Business as usual

The Volvo fleet are hard on the wind again

Monday January 28th 2002, Author: Peter Bentley, Location: Transoceanic

Paul Cayard enjoying the ride on Amer Sports One

From Amer Sports One, Paul Cayard says "Here We Go Again."

Settling in to his writing style as well as the sailing, Cayard writes from the boat:

"Auckland put on a fantastic send off for us yesterday. Thousands lined the Viaduct to cheer the teams and wish them well on the 7000-mile voyage to Rio. Out on the water, hundreds of spectator boats paced alongside the fleet creating a wash that no one minded. It is fun to be a sailor and be in Auckland.

Now that we have been out here for a few hours, it is all coming back to me. The motion, the sounds, the small quarters. I arrived in Auckland one week prior to the start and my mission has been to try to remember what I knew and did four years ago. I have received excellent help to help me prepare for the leg from our meteorologist Clouds, aka Roger Badham and Amer Sports One tactician Dee Smith. I am replacing Dee on this leg due to his shoulder operation. Dee has helped me all week to relearn to run the router so I can help our navigator Roger Nilson make decisions. And Clouds has been schooling us up with valuable insight to the weather over the next four weeks. So with their help I was able to leave today with a certain confidence in our ability to work together with Roger and contribute to the team.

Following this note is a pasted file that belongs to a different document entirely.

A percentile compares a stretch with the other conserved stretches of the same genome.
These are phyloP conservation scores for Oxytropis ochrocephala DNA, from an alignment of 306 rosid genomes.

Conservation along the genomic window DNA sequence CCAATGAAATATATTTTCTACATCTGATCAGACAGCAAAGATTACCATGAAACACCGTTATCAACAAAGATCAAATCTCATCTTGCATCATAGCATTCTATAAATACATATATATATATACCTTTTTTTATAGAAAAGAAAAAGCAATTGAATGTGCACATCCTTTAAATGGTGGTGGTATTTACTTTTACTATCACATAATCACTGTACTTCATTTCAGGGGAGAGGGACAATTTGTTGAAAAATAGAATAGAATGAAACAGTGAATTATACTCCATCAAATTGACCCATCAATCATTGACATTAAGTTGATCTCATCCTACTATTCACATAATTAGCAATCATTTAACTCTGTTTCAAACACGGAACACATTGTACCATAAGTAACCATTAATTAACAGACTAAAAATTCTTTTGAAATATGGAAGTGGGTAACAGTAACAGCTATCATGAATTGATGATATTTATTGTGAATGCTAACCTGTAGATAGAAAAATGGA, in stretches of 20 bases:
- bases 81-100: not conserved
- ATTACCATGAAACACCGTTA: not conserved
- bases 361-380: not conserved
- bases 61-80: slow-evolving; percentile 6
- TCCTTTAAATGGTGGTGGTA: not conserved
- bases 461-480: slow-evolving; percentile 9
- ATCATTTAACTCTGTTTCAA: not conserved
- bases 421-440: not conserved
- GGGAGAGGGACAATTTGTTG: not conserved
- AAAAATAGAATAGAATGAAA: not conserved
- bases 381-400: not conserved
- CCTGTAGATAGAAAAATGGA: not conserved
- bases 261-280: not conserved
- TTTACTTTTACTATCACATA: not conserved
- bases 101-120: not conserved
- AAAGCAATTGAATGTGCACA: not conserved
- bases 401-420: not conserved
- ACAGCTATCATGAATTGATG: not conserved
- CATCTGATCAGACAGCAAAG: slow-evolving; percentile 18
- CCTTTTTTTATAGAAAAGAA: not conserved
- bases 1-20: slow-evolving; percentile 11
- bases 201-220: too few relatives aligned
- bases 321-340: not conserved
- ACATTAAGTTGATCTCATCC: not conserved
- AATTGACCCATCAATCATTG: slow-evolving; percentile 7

Meanwhile the rest of the team has been very busy preparing the sails, the food, the medical supplies, safety gear and everything else that we need for the long voyage. A big thanks from the crew of Amer Sports One to the entire shore team of Amer Sport and Nautor Challenge for all their hard work during the past three weeks to get our boat ready for this challenging race. Now they should get some well-deserved rest before we arrive in Rio.

The start was fantastic, all the yachts out on the gulf to see us off. It has been hard sailing for the first 12 hours, tacking every 30 minutes or so which is very tiring as the crew shifts all the gear aboard, above and below deck. Currently we are fetching East Cape on port tack with about 100 miles to go. The wind is a bit more to the north than expected so this makes for a bit quicker ride.

Tomorrow's forecast shows the wind dropping considerably from the 11 knots at present. There is a large high-pressure system sitting out the east of New Zealand. So the trick will be to find a way around this obstacle. There is good wind to the south but we just have to find a way to get south. So some tough decisions tomorrow and a lot of patience. We should be off and running with some good winds by Wednesday.

Paul Cayard, Amer Sports One

Page three.... A message from Knut Frostad

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